“Architecture is a visual art, and the buildings speak for themselves.” – Julia Morgan
HDR photography or High Dynamic Range to more accurate is really nothing new. The process and applications we have at our creative finger tips are reletively new, but the concept of extending this range of light that the camera captures is not. Take flash for example. Pros and amateurs alike have heavily relied on this tool to bring more light to a scene. The masters of this tool, like Joe McNally (who I link to on the bottom of this blog), creatively toss those lumens into the image to create their vision of what the scene should look like. There are all kind of ways to sculpt, wrap, and wash extra light into strategic places in the scene, and Joe is certainly one of the masters of this process.
Taking a full range of exposures of a scene and then grinding them through an HDR procesing app like photomatix is one of the ways I frequently pull more light into an image. Albeit not the best way to photograph people, it works great for landscapes, architecture, and the special events environments that I illuminate.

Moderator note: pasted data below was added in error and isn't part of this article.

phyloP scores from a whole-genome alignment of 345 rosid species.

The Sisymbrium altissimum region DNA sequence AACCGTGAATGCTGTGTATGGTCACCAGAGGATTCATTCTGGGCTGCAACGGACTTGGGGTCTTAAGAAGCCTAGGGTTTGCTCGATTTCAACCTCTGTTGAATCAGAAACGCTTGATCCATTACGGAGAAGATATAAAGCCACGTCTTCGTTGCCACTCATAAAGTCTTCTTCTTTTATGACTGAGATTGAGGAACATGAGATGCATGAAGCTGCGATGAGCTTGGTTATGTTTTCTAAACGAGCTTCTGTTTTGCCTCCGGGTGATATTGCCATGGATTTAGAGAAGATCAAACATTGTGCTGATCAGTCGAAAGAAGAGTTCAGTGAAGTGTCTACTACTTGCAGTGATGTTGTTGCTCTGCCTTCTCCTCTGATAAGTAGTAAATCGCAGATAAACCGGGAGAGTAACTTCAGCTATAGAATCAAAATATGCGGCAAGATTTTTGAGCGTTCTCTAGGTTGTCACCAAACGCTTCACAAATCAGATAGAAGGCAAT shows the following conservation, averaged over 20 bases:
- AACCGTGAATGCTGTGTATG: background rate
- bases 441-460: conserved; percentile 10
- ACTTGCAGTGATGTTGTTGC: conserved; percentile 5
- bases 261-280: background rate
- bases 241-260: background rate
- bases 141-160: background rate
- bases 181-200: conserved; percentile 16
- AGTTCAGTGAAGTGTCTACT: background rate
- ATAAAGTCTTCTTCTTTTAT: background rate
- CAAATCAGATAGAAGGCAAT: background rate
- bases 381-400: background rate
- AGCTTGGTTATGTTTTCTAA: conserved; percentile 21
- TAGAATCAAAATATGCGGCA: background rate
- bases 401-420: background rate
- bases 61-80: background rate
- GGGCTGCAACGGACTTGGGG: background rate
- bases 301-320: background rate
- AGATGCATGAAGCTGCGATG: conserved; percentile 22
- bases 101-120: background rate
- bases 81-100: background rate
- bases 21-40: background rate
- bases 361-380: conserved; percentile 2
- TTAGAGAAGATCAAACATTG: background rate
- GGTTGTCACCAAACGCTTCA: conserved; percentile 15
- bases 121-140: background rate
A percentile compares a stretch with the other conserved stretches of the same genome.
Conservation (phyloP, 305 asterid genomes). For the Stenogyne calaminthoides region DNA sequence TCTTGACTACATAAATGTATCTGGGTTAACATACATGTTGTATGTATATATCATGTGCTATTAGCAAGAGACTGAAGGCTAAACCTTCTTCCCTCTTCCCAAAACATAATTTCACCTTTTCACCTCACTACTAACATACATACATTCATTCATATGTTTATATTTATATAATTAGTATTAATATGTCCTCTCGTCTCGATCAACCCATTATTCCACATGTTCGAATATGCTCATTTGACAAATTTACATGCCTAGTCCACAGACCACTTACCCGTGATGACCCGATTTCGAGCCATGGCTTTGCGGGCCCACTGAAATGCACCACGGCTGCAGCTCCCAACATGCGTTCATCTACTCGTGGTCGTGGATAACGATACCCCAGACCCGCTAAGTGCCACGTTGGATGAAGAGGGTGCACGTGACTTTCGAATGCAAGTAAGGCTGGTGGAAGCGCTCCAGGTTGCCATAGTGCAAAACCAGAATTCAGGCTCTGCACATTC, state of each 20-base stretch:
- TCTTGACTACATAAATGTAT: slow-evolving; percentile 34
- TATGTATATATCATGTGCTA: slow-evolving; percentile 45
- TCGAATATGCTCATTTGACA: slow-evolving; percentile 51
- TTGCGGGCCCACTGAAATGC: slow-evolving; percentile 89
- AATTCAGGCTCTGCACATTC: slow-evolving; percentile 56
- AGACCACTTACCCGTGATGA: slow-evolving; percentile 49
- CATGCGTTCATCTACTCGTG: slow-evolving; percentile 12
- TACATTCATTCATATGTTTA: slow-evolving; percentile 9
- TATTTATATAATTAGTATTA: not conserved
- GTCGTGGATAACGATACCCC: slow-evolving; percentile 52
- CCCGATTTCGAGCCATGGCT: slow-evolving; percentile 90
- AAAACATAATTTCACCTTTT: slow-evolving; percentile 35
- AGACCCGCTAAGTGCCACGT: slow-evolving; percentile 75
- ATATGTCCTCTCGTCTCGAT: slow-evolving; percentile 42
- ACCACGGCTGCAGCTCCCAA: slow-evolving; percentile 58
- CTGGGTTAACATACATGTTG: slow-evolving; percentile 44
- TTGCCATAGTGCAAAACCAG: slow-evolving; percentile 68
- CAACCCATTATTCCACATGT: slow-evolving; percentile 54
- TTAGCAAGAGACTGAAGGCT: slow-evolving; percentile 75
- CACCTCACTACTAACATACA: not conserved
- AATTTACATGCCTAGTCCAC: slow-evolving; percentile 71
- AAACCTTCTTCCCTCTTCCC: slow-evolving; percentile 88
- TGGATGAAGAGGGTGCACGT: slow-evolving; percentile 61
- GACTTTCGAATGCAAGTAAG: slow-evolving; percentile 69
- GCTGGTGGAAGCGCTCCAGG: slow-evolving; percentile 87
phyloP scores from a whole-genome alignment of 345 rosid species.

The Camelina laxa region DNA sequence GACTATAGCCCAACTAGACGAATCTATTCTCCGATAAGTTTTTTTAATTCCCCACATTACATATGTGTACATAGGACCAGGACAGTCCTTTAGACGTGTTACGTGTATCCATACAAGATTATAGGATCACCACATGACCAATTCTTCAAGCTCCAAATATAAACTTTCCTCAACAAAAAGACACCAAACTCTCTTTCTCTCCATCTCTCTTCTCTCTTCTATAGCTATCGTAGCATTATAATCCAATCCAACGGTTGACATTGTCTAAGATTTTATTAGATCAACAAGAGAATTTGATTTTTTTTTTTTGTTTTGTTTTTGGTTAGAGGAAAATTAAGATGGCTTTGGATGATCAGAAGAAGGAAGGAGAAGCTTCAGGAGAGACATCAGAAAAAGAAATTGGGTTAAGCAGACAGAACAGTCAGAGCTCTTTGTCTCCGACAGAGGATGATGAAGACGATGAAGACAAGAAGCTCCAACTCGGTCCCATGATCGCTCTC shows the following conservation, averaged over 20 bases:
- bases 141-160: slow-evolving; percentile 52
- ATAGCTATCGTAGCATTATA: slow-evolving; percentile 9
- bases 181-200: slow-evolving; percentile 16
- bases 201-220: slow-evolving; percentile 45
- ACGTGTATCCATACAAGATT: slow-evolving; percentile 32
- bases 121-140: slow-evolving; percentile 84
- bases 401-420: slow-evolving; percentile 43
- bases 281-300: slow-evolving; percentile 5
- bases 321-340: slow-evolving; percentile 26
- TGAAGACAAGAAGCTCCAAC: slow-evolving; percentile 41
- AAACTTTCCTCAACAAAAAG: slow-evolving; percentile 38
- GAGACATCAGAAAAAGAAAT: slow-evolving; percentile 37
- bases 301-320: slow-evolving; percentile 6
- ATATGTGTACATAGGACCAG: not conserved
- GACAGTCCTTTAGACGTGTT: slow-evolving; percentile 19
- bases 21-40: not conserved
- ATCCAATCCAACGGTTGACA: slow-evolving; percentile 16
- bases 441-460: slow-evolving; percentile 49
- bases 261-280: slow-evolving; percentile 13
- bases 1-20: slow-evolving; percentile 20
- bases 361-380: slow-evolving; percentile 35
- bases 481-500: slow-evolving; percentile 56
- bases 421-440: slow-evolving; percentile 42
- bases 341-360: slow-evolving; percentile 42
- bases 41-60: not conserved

Without these tools, to be honest with you, its pretty dificult to grab that extended range of light. I foresee a day, soon I can only imagine, that most of this extra range of light will be able to be captured with the camera sensor. Until then, I bracket away, and rely on my trusty HDR Photomatix program coupled with a few Photoshop tricks as well. Understanding this limitation of the sensor has certainly led me to a new found appreciation for my own eyes!
Now, of course, as with any process, its really up to the artist as to how far to take this creativity. Some of my earlier posts are a good example of this. By the way, I just realized that I forgot to crop this image after I straightened it! I guess I could have kept that to myself……or fixed it and uploaded it, geez.
I guess that just points out that this journey is one of continual learning, and isn’t that what its all about anyway?